Redoubling our commitments to racial equity

We must do better
By Karthick Ramakrishnan |

Like many of you, we were heartbroken by the murder of George Floyd this past Memorial Day. Floyd’s murder—coming quickly on the heels of the killings of Ahmaud Arbery and Breonna Taylor, and the ominous incident involving Christian Cooper in Central Park—sent a tidal wave of sadness, pain, and anger through our communities, and especially so in Black communities.

The events of the past week have also strengthened our resolve. More than ever, we have a collective responsibility, to listen, learn, and support our Black leaders and community members. Racial equity is a core value in our work, and we resolve to use this time to deepen our partnerships and accelerate meaningful change in our communities.

Part of that meaningful change means ensuring that our public and private investments advance racial equity in leadership, employment, and community development. This is particularly critical for a region like the Inland Empire, where two-thirds of residents identify as people of color. Below are some resources that we hope are useful in the work ahead:

  1. Data and research showing significant racial inequities on various issues, and organizations generating valuable solutions
  2. Websites of our nonprofit partners serving Black/African American communities, including Community Health Action NetworkCongregations Organized for Prophetic EngagementSigma Beta XiStarting OverTruEvolutionand Youth Mentoring Action Network.

Our recent State of Nonprofits report features many of these organizations, and we commit to developing partnerships with more Black-led and Black-serving nonprofits in the months to come.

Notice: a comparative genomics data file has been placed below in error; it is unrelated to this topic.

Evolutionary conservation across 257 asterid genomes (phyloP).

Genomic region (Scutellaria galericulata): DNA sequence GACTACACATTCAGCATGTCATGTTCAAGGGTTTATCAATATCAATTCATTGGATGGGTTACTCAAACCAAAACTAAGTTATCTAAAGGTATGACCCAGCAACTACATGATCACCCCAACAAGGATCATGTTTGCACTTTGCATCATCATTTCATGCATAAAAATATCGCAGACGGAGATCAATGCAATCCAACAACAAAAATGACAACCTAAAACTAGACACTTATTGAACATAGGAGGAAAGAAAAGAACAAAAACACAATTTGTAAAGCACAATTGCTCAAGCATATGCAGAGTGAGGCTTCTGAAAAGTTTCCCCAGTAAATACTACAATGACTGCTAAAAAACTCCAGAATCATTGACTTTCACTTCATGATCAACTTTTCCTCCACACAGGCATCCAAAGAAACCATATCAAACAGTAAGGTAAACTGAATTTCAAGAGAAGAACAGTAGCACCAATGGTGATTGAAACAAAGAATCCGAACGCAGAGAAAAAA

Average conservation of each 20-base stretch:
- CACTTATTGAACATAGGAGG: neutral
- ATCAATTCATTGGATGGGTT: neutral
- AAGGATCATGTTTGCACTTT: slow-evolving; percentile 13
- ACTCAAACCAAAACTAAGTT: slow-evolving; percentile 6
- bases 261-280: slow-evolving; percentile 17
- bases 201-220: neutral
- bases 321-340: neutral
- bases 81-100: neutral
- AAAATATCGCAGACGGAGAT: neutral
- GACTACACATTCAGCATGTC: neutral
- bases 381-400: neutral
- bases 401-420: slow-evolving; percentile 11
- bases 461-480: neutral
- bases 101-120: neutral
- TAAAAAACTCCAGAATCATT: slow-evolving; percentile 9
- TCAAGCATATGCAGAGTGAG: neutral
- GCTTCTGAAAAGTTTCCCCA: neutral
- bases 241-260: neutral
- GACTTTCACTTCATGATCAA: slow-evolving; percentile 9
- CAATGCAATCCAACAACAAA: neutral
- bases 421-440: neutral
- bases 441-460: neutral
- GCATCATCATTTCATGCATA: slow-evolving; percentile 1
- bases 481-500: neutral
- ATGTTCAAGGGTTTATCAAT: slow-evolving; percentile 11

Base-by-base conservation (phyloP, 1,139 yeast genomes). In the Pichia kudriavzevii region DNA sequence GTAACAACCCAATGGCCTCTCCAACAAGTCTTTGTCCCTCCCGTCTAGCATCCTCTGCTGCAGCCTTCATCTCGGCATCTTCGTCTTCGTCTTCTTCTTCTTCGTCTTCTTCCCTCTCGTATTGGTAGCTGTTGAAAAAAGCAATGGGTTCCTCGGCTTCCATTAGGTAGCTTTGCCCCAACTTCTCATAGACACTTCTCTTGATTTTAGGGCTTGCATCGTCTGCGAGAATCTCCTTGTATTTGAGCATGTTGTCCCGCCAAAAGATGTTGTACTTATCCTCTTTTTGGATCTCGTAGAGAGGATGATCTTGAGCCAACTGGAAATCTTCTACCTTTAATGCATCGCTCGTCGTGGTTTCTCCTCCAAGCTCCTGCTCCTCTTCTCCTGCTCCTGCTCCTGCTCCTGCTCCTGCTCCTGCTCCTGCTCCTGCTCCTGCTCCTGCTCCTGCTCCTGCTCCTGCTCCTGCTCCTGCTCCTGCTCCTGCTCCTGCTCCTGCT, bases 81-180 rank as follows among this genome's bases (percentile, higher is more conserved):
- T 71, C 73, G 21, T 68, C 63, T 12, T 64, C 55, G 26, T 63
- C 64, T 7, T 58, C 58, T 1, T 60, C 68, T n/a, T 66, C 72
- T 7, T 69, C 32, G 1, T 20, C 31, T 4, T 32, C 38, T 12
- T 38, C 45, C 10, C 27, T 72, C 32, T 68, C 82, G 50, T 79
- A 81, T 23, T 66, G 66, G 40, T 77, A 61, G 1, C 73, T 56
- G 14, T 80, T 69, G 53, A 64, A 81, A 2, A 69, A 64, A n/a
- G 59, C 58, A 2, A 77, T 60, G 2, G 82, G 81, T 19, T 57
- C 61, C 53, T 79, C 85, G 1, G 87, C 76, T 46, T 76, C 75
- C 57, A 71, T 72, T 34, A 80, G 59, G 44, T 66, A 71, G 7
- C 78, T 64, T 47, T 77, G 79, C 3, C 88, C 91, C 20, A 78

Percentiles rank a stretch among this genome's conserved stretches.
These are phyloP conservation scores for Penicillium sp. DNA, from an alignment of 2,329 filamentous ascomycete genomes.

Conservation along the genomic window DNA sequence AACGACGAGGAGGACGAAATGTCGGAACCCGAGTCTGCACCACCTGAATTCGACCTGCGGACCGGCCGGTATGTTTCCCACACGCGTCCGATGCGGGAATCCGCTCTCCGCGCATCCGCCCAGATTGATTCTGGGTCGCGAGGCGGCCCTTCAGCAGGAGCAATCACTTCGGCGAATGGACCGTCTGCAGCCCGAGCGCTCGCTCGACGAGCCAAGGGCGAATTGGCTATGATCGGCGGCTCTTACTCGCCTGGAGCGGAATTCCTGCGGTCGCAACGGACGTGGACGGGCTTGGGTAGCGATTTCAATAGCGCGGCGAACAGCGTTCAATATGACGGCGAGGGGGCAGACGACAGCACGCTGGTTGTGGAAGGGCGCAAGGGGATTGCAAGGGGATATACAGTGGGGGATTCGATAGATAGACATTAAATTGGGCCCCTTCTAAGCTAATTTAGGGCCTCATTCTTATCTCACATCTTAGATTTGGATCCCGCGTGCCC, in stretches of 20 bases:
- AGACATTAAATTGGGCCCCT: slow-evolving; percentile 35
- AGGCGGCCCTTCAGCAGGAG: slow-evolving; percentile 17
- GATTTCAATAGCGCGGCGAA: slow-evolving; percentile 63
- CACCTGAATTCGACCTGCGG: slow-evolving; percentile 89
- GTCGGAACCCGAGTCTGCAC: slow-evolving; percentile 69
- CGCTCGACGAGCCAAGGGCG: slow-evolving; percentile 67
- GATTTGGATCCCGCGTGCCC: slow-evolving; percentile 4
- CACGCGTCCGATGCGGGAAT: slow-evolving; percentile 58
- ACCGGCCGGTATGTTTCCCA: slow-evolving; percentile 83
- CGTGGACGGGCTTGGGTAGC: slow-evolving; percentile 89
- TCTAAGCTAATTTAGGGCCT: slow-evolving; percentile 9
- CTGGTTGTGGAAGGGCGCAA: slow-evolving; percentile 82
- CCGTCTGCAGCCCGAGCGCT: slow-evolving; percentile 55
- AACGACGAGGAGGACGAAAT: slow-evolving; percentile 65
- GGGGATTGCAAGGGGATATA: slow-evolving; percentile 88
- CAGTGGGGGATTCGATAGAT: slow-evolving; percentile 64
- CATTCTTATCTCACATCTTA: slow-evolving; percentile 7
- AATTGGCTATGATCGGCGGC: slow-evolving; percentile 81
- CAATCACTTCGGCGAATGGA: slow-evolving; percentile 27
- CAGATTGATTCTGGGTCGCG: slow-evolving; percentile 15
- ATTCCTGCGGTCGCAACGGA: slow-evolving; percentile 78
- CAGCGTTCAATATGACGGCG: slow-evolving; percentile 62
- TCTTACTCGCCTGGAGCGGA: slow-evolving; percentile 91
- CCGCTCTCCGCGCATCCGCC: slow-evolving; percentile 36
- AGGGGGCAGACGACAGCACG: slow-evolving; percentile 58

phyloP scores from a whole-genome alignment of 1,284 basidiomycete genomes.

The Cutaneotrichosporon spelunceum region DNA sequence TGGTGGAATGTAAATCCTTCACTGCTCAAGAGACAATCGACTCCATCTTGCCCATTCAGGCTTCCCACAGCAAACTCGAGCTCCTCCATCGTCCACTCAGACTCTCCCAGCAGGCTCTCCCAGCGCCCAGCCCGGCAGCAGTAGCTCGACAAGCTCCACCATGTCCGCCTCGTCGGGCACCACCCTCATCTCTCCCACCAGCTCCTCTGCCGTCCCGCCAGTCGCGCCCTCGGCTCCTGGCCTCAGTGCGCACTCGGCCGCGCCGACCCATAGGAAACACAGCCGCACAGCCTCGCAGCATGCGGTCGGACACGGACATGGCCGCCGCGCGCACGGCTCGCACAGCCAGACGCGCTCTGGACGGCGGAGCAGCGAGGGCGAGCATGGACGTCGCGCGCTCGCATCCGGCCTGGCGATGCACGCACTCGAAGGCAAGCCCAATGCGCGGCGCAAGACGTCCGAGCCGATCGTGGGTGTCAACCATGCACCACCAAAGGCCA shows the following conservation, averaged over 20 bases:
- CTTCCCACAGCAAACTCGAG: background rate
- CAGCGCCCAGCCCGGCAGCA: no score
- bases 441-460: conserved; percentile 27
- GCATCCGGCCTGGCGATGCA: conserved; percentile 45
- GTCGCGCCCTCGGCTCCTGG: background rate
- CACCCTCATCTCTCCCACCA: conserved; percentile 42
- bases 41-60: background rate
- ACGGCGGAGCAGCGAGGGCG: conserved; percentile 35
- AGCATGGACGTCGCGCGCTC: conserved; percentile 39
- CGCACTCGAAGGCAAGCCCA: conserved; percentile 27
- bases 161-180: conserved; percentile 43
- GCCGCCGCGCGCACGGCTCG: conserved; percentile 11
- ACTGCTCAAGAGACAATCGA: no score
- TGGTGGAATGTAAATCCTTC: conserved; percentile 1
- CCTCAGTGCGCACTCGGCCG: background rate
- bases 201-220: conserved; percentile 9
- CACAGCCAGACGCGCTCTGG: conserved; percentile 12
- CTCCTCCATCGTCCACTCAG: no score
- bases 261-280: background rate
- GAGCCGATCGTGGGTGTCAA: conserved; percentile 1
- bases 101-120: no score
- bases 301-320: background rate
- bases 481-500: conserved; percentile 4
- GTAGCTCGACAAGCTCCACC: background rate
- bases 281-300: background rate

We are also expanding our partnership with Voice Media Ventures, to document the growth of Black-led enterprises in the Inland Empire. This builds on our prior work to diversify nonprofit leadership through the Douglass Washington Leadership Program.

As before, we approach our work through a framework of Data, Narrative, and Action. Consider the following data points in the Inland Empire:

  • In 2018, African Americans had the highest poverty rates in the Inland Empire, at 18.7% when compared to non-Hispanic Whites at 10%
  • Child and infant mortality rates are twice as high for African Americans in the region as for other racial groups
  • For law enforcement use of force, the rate for Black residents is nearly four times as high as for Latinos in Riverside County, and three times as high in San Bernardino County

Changing these statistics will require us to lift up the narrative of Black leadership in our region, and take strategic action by growing investments in Black-led organizations. The latter is especially critical, as national research shows that Black-led organizations receive much less funding than White-led organizations that are similarly qualified, and working on similar issues.

We must do better. We look forward to working with you—our government, philanthropic, business, and community partners—to collectively build a stronger and more equitable future for our region.

Karthick Ramakrishnan
Director, Center for Social Innovation